Et Tu Toyota …
Reading about the Toyota Accelerator Pedal recall (around 2.3 million vehicles to quote a figure), one can’t help but wonder how a company with its squeaky clean quality and safety reputation, a temple of learning for supplier collaboration processes, could falter on such a grand scale.
The accelerator pedal in question is sourced by Toyota from two suppliers, Denso in Japan and CTS in Indiana US, with the recalled parts coming from CTS only. Now CTS is not an exclusive Toyota supplier, it also supplies similar parts to other automakers as well. But the only ones that face issues are the Toyota pedals.
Till the late 1990s, Toyota used to practice a risky strategy of having just one supplier for a part, leaving it vulnerable to production disruption. After a fire in one of the critical supplier plants shut down production for 5 days, Toyota started having multiple suppliers for same parts. Toyota as a company is considered a benchmark in the supply chain world when it comes to supplier collaboration and parts standardization, but somewhere in pursuit of risk mitigation and cost reduction in recessionary times, it did not standardize the designs for accelerator pedals across its suppliers. It seems that designs for the pedals manufactured by Denso and CTS are different.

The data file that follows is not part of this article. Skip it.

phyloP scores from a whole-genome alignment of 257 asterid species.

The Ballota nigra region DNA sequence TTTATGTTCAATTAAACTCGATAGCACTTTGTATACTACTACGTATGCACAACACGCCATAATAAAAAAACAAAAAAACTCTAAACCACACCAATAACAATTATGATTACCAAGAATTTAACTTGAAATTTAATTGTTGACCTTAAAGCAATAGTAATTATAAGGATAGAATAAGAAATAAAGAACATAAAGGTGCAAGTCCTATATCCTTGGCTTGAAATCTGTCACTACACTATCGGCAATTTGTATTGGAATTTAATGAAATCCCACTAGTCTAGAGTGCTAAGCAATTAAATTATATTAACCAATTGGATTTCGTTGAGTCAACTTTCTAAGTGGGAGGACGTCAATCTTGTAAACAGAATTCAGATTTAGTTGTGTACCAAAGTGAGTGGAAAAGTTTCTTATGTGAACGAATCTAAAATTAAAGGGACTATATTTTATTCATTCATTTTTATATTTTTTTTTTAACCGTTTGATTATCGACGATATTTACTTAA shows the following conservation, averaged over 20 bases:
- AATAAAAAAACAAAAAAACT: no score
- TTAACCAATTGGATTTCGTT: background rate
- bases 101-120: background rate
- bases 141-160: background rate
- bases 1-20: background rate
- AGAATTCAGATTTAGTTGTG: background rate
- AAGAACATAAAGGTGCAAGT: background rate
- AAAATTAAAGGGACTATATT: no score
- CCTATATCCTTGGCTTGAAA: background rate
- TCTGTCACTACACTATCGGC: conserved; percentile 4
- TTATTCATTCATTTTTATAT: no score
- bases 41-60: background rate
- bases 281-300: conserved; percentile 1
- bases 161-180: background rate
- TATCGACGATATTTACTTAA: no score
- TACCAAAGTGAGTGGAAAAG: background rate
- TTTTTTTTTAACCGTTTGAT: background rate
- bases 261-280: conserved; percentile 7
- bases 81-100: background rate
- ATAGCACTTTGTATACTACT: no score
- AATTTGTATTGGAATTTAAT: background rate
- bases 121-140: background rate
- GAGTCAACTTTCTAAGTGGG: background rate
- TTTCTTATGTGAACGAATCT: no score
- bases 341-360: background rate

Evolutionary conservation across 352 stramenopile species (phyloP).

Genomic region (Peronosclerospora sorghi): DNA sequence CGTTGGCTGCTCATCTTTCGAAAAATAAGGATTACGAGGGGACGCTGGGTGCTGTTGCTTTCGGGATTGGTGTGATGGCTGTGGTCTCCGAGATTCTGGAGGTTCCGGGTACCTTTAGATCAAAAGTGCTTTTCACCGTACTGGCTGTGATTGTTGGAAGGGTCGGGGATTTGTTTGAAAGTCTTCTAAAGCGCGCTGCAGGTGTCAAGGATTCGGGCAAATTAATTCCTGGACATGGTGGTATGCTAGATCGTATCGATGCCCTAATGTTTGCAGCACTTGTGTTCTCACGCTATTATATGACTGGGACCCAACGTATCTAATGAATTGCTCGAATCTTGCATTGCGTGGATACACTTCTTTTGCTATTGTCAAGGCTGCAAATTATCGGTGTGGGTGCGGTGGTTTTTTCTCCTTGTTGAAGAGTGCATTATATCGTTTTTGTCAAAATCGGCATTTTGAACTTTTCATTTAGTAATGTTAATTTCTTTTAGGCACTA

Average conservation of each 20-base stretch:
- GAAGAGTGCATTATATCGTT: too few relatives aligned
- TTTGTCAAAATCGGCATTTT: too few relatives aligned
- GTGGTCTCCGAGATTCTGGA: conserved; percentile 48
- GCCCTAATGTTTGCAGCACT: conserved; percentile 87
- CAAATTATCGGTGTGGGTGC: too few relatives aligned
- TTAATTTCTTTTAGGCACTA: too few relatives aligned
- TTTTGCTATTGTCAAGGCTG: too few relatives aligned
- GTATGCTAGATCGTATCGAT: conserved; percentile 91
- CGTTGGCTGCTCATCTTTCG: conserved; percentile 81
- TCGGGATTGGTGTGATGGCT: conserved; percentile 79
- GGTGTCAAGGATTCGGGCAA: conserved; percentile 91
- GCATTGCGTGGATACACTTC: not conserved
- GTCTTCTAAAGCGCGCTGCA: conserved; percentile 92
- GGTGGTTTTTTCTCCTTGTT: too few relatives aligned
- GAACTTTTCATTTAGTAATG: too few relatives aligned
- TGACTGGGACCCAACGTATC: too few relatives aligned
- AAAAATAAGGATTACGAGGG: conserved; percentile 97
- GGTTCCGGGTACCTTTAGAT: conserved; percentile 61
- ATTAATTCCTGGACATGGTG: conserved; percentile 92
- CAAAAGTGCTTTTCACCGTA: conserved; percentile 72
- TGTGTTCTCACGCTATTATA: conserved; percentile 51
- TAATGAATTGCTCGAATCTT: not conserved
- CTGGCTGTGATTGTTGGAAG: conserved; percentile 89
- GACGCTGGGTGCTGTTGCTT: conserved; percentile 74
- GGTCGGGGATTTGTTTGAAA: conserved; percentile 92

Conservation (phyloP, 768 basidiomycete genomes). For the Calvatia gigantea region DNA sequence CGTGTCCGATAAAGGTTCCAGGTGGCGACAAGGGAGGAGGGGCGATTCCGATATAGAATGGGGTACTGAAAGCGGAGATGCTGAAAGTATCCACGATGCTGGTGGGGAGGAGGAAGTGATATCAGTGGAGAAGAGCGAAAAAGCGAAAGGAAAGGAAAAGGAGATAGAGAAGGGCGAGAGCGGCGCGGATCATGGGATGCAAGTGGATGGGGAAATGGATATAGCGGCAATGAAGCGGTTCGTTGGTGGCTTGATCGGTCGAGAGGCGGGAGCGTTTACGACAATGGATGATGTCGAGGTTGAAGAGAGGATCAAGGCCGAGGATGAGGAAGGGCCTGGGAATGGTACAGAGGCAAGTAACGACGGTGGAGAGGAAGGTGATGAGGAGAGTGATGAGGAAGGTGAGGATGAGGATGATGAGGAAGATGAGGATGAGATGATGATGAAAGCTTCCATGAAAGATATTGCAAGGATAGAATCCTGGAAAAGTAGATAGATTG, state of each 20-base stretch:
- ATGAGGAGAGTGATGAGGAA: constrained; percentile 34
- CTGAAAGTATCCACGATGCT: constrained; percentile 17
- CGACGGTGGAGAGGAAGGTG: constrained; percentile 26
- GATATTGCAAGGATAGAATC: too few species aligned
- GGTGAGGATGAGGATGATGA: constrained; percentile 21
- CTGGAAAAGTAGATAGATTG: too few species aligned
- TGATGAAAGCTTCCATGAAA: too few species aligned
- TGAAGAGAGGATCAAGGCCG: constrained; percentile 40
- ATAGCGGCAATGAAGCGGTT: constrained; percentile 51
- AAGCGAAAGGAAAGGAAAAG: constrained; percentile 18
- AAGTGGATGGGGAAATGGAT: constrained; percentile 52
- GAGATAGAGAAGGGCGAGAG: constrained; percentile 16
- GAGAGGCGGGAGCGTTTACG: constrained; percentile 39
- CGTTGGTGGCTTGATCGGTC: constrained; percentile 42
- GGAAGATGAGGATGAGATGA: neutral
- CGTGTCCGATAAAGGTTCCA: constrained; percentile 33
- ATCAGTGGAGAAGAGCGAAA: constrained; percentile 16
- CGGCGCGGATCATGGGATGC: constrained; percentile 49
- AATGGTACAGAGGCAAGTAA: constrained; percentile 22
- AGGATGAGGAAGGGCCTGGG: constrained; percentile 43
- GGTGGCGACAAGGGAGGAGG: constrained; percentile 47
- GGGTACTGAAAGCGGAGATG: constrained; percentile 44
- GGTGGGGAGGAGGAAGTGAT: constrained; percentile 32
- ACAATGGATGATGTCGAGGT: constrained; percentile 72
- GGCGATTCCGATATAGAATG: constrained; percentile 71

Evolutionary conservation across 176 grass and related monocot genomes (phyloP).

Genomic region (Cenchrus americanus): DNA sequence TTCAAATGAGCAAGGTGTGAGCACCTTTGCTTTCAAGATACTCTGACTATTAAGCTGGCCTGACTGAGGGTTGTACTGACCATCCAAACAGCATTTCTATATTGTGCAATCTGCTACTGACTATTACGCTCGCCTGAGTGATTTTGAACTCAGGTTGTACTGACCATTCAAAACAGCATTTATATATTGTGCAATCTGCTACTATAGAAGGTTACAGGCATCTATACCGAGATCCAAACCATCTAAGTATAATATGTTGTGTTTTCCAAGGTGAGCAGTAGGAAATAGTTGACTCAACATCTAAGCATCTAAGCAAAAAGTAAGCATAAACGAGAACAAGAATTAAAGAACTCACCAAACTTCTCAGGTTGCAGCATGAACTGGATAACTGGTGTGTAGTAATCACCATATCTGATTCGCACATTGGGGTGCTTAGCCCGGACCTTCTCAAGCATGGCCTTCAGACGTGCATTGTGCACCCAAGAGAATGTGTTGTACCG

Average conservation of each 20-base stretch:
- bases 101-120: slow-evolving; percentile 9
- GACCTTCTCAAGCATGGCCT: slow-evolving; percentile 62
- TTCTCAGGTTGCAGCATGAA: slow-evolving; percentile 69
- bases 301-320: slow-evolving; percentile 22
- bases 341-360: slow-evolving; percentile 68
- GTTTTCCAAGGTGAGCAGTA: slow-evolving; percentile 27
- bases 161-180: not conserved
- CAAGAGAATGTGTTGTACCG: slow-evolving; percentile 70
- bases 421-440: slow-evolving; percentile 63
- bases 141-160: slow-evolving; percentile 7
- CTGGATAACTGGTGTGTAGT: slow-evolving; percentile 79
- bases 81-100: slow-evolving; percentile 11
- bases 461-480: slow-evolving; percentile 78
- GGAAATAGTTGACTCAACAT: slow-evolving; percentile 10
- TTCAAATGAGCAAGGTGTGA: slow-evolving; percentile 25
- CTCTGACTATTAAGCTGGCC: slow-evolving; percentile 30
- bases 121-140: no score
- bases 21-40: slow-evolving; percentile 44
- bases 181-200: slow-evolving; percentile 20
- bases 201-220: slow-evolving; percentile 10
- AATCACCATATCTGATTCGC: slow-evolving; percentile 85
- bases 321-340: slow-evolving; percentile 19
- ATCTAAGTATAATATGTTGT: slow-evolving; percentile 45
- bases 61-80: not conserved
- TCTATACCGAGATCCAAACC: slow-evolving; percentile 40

Which begs the question: Is Toyota wrong to have two different suppliers and two different designs? Well, there is nothing wrong in having two suppliers, but for an automobile company that consciously tries to carry minimal inventory, having varying designs across suppliers is inherently dangerous. It kind of defeats the purpose of having multiple suppliers to mitigate supply risk. If one supplier goes down, the other may not be able to ramp up production with an exact substitute. Not having standardization also increases the complexity and oversight required for quality control, which may have also led to the current situation.
It will take Toyota some time to come out of the situation that it finds itself in (sales are down 16% in January 2010 and the recalls will cost almost $2 billion) but hopefully it will get back to its “Toyota Way(s)” pretty soon.